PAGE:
Vancouver police say they are “disheartened to hear of the decision made by the Vancouver Pride Society to ban VPD members from participating future Pride events.”
On Wednesday, the society said all law enforcement will be removed from its parade and festivals.
It also said it would also be backing calls by the Black Lives Matter movement to defund police.
In a statement, Const. Tania Visintin said VPD “members have proudly walked in the parade alongside the community for over 20 years.”
“The Vancouver police have built strong relationships with the LGBTQ2S+ community over the years. Our LGBTQ2S+ Liaison Officer works within the community to improve the safety of LGBTQ2S+ people,” she added.
In 2016, VPD created the Safe Place program, which includes providing local businesses with window decals to help everyone feel safe in the community. The department also has Diversity, Inclusion and Indigenous Relations sections to help develop and implement programs to build relationships with Vancouver’s diverse communities.
“We also have numerous Vancouver Police officers that are members of the LGBTQ2S+ community and take pride in taking part in Pride events each year,” Visintin said.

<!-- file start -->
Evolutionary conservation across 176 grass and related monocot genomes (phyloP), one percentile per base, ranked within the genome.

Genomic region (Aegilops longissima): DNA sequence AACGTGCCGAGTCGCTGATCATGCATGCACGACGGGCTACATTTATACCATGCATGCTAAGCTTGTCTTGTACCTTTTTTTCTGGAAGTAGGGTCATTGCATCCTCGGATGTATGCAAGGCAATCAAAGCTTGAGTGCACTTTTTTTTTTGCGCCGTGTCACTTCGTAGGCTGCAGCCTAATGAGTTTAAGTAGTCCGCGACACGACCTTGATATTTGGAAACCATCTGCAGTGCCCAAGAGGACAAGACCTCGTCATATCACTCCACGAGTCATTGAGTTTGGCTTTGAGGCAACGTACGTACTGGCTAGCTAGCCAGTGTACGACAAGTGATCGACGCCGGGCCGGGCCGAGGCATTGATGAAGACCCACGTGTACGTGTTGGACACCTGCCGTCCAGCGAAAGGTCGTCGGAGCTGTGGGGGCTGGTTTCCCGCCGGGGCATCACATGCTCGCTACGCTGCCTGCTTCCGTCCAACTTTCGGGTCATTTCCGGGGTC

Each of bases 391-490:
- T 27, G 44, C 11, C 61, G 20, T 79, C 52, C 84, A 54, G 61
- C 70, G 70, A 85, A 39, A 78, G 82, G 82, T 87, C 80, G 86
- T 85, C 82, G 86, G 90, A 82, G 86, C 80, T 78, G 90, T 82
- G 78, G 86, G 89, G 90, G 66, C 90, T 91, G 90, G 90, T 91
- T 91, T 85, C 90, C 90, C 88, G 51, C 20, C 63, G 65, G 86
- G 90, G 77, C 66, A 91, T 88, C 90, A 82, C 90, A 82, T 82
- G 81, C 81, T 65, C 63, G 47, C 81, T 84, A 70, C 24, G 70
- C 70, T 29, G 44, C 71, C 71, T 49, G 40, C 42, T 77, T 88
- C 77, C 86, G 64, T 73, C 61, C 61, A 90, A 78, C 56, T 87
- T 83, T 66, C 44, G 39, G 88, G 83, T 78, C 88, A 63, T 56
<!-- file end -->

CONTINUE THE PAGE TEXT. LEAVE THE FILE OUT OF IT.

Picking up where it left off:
In 2017, the Vancouver Pride Society barred police from participating in the parade in uniform, with marked vehicles, or with weapons.
The society now says “law enforcement, including correctional officers, are not welcome to march in the Vancouver Pride Parade or exhibit at our festivals.”
“The change that needs to happen will take time and until that happens and the systemic racism within policing is dismantled this decision will carry forward,” Vancouver Pride Society executive director Andrea Arnot told Global News.
A high-profile Surrey RCMP officer is also speaking out on the issue.
Media relations officer Cpl. Elenore Sturko tweeted that as an LGBTQ2 police officer, she wears her uniform and participates in Pride events, not only to stand with the community but to stand up against discrimination. She says she’s disheartened by the decision.
Visintin said as much as they are disappointed by the decision, Vancouver police will continue to be a support to the community as best they can.
Vancouver Mayor Kennedy Stewart said the decision made by the Pride Society made him sad when he heard it.
“I ran on on a platform of making a city that works for everybody. And what I envision is all of us marching forward together for change,” he said.
Stewart added he will do his best to try and bring the two parties together so they can move forward.
-with files from Simon Little